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We’ve seen all this gore before

Newsday

Have you ever seen a horror film in which a character, against her better judgment, approaches a motionless body sitting in a chair facing the wall, then slowly turns it toward the camera? How about a horror film in which this happens more than once? How about three times?

At some point in “Shutter” you will probably lose count, along with your patience, but the film will keep right on going. It’ll put faces in bathroom mirrors, wake characters from awful dreams, make still photographs suddenly move and then -- once again -- turn that motionless body your way. If you’ve never seen one single horror film in your life, “Shutter,” a remake of a 2004 Thai film, might strike you as the “Citizen Kane” of its genre.

The story begins with young American newlyweds, Ben (Joshua Jackson of “Dawson’s Creek”) and Jane (Rachael Taylor, seen briefly in last year’s “Transformers”). Each is attractive and both are so in love that they often begin having sex in front of us. Post-wedding, they jet off to Tokyo where Ben, a commercial photographer who’s worked there before, has a new job, thanks to some old connections.

Things go badly almost as soon as the plane touches down. While driving (on a lonely road late at night, of course) toward their cabin near Mount Fuji, their vehicle plows into a young girl who appears out of nowhere and just as mysteriously vanishes.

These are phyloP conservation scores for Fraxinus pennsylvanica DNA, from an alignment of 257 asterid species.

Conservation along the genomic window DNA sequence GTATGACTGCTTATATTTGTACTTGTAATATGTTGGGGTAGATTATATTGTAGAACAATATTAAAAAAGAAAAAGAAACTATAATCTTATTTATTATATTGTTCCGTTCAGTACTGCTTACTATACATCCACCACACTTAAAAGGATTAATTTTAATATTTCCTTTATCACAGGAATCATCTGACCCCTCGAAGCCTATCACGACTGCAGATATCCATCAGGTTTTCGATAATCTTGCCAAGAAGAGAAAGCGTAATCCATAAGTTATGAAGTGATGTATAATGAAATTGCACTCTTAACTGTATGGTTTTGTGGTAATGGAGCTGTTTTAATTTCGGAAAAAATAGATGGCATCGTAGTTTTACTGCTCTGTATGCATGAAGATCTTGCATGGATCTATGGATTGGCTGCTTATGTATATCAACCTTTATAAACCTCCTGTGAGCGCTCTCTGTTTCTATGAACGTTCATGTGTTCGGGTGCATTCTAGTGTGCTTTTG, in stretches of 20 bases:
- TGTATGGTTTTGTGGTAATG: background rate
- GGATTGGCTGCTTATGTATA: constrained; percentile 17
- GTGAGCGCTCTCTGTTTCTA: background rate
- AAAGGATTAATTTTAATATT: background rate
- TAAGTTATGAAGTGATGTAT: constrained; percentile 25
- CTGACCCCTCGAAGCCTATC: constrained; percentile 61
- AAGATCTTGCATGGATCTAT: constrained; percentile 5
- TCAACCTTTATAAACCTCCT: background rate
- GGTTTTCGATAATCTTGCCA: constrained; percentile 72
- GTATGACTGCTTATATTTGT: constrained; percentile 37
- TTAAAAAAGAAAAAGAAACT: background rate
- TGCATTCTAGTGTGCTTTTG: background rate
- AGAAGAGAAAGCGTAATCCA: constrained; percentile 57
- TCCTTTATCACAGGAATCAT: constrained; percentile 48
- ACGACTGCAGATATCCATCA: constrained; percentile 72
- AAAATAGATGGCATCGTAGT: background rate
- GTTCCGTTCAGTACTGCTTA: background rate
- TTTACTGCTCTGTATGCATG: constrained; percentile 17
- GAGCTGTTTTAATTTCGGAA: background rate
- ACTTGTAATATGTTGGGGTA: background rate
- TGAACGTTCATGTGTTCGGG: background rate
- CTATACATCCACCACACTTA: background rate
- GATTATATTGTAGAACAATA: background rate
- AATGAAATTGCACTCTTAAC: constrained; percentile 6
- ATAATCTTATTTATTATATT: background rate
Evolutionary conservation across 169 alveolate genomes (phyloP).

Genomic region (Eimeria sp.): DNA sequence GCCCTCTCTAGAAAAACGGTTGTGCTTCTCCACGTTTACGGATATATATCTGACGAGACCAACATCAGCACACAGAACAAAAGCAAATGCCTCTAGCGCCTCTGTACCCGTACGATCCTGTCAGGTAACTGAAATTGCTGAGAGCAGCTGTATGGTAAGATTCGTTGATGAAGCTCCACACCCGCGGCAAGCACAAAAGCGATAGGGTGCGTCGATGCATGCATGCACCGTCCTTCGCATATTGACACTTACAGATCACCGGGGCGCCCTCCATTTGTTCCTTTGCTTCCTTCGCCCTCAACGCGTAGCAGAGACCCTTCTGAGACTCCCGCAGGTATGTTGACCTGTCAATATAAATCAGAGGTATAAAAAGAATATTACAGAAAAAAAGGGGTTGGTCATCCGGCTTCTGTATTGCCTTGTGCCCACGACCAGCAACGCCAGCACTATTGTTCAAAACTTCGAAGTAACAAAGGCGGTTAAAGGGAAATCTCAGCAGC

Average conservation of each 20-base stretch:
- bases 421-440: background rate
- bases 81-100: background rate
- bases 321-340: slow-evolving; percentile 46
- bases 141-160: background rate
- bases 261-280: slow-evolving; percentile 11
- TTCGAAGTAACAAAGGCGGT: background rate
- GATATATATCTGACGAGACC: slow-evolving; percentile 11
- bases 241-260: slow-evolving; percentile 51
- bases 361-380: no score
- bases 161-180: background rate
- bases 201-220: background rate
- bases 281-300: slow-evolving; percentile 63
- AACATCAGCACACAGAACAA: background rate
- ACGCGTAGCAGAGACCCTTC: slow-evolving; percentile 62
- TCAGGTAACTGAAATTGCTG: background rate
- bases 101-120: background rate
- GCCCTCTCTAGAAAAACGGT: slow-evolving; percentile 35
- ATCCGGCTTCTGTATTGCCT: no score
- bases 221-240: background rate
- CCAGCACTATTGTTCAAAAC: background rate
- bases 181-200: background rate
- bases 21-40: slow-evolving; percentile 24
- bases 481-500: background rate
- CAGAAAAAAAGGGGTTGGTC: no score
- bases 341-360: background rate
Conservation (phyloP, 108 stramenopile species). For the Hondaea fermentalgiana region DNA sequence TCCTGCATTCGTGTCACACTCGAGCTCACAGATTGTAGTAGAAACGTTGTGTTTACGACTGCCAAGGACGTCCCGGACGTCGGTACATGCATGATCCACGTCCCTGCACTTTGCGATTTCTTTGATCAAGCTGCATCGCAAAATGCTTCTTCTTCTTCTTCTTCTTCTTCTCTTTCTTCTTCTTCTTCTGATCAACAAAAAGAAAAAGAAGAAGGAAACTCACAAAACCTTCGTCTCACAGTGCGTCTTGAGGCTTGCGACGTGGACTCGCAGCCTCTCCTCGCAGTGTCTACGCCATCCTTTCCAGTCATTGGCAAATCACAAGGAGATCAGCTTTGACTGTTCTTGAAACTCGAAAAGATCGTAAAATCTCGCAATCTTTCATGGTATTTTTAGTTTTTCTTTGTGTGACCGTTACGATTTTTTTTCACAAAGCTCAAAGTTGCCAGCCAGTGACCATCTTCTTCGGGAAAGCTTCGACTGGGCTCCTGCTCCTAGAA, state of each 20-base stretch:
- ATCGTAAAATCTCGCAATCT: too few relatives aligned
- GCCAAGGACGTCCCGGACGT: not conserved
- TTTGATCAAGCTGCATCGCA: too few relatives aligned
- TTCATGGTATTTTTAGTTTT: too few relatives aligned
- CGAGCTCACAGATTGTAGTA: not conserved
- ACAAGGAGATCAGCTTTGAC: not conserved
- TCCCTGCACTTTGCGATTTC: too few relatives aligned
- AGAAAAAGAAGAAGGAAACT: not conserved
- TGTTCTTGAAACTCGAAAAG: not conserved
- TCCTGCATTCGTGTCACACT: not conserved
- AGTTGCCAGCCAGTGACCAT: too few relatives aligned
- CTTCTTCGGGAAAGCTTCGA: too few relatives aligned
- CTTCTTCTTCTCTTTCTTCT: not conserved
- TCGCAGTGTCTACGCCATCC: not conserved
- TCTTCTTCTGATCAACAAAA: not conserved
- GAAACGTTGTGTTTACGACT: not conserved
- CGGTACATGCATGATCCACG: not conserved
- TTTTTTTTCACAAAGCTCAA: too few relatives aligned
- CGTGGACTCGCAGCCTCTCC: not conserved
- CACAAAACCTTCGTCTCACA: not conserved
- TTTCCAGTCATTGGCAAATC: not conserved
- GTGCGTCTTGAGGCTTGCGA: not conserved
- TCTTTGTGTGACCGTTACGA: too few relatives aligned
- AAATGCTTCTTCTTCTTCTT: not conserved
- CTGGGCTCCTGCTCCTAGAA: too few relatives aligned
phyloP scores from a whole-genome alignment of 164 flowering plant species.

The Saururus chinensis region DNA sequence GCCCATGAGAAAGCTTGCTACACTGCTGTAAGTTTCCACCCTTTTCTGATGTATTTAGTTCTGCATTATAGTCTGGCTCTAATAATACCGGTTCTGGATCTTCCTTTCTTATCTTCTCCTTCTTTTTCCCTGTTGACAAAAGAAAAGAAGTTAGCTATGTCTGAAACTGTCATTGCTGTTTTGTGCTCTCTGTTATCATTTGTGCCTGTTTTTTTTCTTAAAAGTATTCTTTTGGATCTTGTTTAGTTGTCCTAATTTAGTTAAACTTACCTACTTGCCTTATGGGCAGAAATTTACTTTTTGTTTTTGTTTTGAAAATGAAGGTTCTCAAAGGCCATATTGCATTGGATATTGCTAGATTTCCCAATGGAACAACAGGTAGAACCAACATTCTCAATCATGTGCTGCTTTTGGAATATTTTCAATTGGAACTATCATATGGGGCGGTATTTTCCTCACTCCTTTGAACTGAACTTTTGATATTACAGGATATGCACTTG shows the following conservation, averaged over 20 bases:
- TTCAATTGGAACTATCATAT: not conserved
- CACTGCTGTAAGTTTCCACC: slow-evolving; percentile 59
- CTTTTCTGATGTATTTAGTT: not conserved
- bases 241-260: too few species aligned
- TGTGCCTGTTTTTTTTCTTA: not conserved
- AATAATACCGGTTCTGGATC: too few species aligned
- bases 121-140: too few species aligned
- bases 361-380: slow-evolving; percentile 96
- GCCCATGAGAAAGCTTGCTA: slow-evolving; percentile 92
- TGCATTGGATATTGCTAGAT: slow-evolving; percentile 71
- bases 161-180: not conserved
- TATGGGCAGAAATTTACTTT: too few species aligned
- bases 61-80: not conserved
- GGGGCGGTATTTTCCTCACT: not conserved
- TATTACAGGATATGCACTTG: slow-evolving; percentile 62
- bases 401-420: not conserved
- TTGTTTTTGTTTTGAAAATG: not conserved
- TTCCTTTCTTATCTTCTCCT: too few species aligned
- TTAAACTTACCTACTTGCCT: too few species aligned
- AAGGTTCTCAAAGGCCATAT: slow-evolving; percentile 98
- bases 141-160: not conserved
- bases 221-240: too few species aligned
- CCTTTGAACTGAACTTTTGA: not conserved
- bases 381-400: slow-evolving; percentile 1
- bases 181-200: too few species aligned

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Soon after, as a shaken Jane wanders through Tokyo with her camera, the girl’s pale face begins to pop up in her snapshots. “Spirit photos,” a Japanese friend says wisely. Ben isn’t convinced, but soon the girl shows up in his photos too. Worse, she starts haunting dimly lighted hallways and darkrooms too. This is one kid who does not stay in the picture.

Masayuki Ochiai, making his U.S. directing debut, mostly hews to convention, drenching his rooms in light the color of dead skin and using computers to distort faces into death masks. Occasionally he gets snazzy, as when Ben is terrorized by his own strobing floodlights. And in at least one scene -- featuring a busty young model, a lecherous talent agent (John Hensley) and a disapproving camera -- Ochiai goes enjoyably bonkers.

At times, the movie’s banality works in its favor: Just when you’ve grown accustomed to the seeming pointlessness of the spirit photo shtick, a connection is revealed that actually seems rather nifty. And the frights are so predictable that you may lapse into a false sense of security despite yourself. These are the moments when “Shutter” seems smarter than you thought.

Then that body in the chair turns around again.

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“Shutter.” MPAA rating: PG-13 for gruesome imagery, sexual themes. Running time: 1 hour, 23 minutes. In general release.


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